determining multicast control information for the multicast session;
identifying the at least one network node participating in the multicast session;
contacting, by the first network node, the selected control point to request information regarding proper handling of multicast data received prior to receiving the multicast control information; and
transmitting, by the selected control point, the multicast control information to the first network node.
2. The method of claim 1 further including selecting one of the network nodes as a secondary control point associated with the multicast session.
3. The method of claim 2 wherein the secondary control point maintains a copy of the multicast control information determined by the control point.
4. The method of claim 2 further including transferring control of the multicast session from the control point to the secondary control point if the control point fails.
5. The method of claim 1 further including updating the multicast control information for the multicast session in response to network changes and transmitting the updated information to network nodes participating in the multicast session.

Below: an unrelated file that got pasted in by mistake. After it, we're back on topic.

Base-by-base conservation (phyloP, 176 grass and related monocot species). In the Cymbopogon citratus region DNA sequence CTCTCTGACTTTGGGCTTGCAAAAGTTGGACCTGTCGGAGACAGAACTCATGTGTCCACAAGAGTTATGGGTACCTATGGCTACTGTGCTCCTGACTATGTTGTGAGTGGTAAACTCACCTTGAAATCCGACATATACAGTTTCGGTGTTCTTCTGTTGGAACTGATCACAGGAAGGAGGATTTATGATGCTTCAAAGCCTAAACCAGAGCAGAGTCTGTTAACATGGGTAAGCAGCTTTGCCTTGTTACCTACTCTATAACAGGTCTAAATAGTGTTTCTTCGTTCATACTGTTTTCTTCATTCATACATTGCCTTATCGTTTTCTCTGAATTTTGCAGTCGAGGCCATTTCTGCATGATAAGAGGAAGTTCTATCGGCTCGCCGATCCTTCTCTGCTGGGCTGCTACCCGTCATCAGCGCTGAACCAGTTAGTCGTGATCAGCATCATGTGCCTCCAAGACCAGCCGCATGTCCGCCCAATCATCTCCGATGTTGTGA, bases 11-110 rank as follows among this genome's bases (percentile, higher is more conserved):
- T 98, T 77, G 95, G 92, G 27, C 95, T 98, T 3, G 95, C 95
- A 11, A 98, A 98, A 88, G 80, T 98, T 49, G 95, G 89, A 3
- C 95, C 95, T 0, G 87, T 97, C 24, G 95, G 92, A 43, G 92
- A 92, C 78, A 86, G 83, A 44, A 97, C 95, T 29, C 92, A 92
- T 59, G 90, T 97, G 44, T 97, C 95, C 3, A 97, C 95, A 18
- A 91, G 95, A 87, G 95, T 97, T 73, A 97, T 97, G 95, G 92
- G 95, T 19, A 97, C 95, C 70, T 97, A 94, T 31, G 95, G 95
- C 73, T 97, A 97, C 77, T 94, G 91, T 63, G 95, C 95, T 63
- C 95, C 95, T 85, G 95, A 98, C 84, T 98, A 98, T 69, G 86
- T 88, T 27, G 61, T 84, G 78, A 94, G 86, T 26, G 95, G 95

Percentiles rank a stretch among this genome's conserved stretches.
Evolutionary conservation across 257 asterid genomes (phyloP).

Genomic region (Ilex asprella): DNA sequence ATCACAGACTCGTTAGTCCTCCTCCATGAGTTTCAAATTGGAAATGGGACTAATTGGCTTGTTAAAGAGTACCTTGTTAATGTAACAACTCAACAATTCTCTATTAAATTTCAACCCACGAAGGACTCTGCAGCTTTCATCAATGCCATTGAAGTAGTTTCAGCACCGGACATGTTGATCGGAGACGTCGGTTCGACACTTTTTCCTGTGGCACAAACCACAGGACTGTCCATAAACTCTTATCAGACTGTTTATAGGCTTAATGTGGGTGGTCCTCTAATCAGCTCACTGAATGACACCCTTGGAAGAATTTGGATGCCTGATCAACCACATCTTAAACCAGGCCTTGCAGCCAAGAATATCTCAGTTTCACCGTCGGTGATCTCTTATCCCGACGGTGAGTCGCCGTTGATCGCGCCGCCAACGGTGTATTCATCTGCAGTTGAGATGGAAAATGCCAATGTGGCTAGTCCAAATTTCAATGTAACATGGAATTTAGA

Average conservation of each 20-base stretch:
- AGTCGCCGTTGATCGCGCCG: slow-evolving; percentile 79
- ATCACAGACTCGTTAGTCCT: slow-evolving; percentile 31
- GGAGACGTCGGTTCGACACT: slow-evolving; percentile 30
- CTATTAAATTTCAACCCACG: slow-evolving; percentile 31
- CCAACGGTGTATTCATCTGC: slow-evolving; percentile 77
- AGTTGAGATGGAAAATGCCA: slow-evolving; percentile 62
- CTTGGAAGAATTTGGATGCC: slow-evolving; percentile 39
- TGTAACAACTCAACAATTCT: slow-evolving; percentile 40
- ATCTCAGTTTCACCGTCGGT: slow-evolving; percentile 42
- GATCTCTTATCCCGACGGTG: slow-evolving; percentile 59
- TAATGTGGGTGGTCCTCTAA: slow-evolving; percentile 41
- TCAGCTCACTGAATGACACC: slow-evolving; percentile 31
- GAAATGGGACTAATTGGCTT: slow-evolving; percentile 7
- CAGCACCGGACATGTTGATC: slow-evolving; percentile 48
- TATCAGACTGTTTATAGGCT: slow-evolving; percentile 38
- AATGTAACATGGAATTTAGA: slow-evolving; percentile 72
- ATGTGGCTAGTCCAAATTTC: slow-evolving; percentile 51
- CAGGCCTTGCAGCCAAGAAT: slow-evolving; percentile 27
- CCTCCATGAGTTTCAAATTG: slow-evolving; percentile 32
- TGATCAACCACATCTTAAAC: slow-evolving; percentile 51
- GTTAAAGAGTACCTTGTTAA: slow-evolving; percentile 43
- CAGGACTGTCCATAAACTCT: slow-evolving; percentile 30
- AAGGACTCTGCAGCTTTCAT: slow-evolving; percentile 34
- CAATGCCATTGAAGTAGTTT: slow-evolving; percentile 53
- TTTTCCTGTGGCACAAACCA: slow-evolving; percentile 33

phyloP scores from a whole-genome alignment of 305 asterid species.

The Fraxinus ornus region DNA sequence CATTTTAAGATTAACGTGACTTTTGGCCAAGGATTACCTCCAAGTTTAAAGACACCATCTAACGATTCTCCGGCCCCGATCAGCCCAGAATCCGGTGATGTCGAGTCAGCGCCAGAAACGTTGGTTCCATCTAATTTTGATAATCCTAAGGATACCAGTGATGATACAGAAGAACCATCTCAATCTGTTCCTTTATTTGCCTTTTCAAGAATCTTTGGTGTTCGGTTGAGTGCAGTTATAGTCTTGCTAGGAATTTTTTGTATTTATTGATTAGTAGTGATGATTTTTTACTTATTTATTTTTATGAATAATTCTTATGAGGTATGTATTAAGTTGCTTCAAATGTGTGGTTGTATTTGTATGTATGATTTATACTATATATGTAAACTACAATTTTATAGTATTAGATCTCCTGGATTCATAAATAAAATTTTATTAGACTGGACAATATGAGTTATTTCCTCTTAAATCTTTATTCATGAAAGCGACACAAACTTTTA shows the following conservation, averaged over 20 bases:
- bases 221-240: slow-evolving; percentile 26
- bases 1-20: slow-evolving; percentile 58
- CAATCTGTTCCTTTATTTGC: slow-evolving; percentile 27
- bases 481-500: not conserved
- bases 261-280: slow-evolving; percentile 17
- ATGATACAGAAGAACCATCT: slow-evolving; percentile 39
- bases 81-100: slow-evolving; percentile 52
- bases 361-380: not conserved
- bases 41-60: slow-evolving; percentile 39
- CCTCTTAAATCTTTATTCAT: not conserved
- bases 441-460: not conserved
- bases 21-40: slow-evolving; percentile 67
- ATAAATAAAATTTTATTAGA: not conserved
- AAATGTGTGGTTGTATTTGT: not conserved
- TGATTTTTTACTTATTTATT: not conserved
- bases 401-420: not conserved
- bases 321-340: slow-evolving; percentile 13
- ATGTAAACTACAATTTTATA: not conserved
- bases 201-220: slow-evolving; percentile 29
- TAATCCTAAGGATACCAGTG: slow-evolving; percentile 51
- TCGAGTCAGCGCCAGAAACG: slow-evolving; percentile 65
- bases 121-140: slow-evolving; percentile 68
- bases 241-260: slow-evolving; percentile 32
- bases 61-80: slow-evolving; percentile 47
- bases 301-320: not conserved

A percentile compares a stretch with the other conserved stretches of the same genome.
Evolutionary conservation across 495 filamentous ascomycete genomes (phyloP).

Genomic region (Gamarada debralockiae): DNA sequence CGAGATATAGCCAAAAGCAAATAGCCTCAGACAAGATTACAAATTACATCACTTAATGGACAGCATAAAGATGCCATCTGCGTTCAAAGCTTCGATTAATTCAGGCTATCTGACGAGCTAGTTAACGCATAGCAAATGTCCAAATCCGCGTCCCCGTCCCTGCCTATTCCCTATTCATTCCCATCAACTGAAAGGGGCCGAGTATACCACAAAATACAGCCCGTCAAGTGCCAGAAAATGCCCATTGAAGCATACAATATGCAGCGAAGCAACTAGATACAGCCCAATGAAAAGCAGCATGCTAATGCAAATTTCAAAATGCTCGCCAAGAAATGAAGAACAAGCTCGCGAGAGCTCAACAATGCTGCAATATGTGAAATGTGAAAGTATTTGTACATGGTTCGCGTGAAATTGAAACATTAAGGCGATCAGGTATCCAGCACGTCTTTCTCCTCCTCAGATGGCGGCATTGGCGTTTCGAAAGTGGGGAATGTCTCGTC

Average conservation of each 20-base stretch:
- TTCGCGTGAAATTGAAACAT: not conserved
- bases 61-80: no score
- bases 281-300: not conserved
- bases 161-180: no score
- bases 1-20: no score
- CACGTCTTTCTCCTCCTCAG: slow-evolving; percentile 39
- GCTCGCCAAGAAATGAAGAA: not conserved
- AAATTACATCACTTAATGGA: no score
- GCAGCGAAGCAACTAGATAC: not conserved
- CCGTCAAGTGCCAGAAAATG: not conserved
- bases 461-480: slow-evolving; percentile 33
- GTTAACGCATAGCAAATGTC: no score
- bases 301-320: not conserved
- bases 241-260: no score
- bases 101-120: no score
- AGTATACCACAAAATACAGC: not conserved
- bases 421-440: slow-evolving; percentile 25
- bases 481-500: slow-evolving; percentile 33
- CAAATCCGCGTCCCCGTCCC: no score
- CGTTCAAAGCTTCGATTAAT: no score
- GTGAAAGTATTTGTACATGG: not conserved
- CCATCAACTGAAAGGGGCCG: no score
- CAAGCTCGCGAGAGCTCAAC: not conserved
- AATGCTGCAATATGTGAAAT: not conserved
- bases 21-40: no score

6. The method of claim 1 wherein the multicast control information includes instructions for transmitting multicast data to members of the multicast session.
7. The method of claim 1 wherein the network utilizes a switching system product.
8. The method of claim 1 wherein the network utilizes a transmission system product.
9. The method of claim 1, further comprising:
selecting a network node other than the control point as a distribution point for data messages of the multicast session.
10. The method of claim 1, wherein the multicast session is one of a plurality of multicast sessions, the plurality of multicast sessions including a second multicast session using a different set of network nodes than the first multicast session.